Tracheostomy Complications Over 5 Years: Decannulation Analysis

Document Type : Original


1 Department of ENT, Command Hospital Airforce Bangalore, Rajiv Gandhi University of Health Sciences, India.

2 Department of Anaesthesia, Command Hospital Bangalore, Rajiv Gandhi University of Health Sciences, India.



Tracheostomy is a life-saving surgical intervention commonly performed in patients requiring prolonged mechanical ventilation. However, the decannulation process is associated with various complications that can affect patient outcomes. This study aimed to assess complications and their management during decannulation in a cohort of tracheostomy patients at a tertiary care hospital, considering the complexities introduced by prior intubation.
Materials and Methods:
A retrospective cohort study was conducted involving 450 patients who underwent tracheostomy during a stipulated timeframe. Data regarding demographic characteristics, complications, and management strategies during decannulation were analysed. Special attention was given to distinguishing between complications directly related to the tracheostomy procedure and those potentially influenced by previous intubation.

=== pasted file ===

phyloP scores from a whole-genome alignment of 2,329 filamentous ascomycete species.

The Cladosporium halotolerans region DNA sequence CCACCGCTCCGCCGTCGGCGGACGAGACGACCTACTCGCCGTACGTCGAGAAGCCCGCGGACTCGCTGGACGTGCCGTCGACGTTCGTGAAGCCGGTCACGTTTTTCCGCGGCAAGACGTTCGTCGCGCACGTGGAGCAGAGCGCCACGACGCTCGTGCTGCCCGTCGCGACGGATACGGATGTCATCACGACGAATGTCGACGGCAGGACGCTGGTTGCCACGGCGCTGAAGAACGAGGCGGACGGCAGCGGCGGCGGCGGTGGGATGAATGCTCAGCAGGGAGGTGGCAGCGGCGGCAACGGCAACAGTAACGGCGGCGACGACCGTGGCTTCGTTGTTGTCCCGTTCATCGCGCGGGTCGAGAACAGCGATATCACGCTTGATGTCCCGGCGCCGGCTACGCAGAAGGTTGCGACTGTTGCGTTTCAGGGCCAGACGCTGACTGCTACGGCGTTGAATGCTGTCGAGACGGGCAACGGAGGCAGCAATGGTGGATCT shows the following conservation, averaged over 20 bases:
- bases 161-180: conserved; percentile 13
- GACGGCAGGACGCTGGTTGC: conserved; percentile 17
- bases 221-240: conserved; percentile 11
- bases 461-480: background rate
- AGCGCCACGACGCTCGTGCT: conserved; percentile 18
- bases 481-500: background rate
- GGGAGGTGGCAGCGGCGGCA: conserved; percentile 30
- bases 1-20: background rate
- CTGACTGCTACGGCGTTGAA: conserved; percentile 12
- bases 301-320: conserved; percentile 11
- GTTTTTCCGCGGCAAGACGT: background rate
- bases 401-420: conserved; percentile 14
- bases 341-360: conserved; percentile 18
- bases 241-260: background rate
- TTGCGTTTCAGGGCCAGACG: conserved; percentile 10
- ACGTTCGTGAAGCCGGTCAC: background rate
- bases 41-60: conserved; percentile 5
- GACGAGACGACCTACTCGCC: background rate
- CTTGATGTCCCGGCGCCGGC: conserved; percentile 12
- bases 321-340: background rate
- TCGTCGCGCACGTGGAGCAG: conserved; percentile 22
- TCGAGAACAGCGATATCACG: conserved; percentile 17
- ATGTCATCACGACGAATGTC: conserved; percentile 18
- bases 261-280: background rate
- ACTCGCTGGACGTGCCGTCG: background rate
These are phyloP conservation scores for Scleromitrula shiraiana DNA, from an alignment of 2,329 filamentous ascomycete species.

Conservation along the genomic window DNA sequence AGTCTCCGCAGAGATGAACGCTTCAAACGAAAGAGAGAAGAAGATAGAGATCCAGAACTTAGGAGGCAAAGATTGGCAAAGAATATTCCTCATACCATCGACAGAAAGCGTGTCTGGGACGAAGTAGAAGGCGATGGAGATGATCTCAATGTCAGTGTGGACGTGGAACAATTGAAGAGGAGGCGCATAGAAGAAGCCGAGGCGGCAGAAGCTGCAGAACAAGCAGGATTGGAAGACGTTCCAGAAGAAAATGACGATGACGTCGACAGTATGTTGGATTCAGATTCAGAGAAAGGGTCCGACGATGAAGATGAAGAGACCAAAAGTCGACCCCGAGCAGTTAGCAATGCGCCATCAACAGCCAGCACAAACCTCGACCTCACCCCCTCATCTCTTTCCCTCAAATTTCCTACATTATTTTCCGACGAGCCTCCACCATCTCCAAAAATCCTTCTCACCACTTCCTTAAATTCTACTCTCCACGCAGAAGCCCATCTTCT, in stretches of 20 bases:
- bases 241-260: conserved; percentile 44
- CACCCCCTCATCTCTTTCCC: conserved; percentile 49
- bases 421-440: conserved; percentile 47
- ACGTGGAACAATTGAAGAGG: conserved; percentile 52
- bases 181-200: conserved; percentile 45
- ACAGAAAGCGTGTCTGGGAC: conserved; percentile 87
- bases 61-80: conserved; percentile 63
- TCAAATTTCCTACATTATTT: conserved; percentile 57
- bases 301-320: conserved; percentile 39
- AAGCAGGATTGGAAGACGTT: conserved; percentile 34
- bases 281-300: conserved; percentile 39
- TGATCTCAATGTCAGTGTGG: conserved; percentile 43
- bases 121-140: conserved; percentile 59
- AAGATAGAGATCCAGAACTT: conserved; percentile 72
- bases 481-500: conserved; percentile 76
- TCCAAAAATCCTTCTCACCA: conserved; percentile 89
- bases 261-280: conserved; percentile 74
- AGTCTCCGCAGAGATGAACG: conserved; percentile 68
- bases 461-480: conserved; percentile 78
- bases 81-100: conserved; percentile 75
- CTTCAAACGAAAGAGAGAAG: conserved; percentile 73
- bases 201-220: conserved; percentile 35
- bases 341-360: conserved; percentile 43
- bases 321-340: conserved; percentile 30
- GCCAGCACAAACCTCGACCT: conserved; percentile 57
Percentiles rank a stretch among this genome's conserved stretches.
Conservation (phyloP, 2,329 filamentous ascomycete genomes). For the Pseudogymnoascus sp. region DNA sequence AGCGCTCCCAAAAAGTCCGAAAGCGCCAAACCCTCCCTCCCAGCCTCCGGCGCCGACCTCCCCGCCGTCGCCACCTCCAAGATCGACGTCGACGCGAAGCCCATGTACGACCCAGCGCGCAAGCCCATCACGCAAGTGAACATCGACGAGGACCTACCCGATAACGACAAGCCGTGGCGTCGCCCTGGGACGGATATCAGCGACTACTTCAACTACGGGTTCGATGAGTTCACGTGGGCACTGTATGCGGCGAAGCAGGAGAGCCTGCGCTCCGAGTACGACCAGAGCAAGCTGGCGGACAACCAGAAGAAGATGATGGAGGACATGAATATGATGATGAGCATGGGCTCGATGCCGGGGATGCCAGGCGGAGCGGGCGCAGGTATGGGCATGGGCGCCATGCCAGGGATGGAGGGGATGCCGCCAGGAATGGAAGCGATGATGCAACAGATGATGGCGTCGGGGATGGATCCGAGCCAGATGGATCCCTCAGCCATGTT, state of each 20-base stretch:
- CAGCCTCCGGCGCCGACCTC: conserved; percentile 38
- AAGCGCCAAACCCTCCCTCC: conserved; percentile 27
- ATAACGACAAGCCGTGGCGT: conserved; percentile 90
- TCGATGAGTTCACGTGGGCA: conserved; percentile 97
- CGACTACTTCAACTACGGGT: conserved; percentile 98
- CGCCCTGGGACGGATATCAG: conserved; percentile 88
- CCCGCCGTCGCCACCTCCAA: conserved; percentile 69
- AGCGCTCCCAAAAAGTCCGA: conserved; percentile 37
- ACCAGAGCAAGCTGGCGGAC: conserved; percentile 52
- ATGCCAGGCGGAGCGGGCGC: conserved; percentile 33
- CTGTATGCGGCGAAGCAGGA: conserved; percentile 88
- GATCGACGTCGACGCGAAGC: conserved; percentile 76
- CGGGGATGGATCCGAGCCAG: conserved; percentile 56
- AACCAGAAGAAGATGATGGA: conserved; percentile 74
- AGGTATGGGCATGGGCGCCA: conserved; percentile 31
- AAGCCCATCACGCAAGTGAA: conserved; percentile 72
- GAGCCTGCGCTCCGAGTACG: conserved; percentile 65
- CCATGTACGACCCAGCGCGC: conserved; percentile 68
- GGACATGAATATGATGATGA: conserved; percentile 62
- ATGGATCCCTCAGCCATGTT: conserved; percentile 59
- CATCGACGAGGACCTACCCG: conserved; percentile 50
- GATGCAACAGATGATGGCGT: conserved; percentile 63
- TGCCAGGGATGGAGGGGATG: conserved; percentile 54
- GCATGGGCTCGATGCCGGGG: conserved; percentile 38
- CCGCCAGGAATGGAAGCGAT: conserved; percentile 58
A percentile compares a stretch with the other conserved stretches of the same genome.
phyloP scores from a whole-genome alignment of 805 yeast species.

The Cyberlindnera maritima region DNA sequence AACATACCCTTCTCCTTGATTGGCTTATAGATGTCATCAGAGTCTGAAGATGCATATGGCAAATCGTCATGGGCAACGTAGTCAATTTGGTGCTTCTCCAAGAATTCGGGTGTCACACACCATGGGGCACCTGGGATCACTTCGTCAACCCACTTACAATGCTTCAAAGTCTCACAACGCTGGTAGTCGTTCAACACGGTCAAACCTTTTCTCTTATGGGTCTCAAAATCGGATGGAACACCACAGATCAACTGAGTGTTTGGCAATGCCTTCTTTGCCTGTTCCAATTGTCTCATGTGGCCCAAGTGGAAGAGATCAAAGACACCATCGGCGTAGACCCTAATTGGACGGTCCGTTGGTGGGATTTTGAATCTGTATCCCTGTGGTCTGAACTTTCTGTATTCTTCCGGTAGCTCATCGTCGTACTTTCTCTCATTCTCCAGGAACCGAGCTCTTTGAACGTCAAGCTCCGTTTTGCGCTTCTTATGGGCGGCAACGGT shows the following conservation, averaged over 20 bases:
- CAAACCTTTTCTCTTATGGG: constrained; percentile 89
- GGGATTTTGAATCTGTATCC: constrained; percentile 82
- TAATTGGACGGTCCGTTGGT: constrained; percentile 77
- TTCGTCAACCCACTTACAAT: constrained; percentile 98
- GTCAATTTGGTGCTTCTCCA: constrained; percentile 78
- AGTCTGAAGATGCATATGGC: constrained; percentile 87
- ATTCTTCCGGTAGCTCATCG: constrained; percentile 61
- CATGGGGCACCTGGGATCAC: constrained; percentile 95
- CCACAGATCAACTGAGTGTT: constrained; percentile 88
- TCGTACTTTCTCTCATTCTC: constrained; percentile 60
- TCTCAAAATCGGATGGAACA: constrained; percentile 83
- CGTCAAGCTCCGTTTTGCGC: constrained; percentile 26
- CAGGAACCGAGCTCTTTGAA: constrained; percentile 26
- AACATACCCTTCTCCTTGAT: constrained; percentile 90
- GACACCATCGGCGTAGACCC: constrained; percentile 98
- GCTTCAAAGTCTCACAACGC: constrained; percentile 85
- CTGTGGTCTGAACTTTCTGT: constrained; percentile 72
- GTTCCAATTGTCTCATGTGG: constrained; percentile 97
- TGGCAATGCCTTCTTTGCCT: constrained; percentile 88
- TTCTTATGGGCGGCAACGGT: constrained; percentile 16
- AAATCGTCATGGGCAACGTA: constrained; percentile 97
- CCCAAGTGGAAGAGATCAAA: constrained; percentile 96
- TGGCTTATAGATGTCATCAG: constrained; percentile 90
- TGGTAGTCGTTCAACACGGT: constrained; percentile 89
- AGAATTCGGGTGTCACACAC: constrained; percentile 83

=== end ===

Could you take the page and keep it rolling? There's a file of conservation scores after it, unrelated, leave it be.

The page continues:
Out of the 450 patients, 250 experienced minor complications such as localized bleeding, oxygen desaturation, and minor infections. Another 40 faced major complications including severe haemorrhage, tracheal damage, and stenosis. Increasing age and tracheostomy duration were identified as significant predictors of complications. Pharmacological treatments, surgical interventions, and respiratory therapy were among the management strategies employed. The differentiation between complications arising from tracheostomy and prior intubation highlighted the need for comprehensive patient evaluation.
Complications associated with decannulation occur frequently with varying severity. Efficient recognition and management of these complications are vital for improving patient outcomes. The study provides important insights into the challenges experienced during the decannulation process and highlights the necessity of considering prior intubation history in the management of tracheostomy decannulation to refine patient care protocols.


Main Subjects

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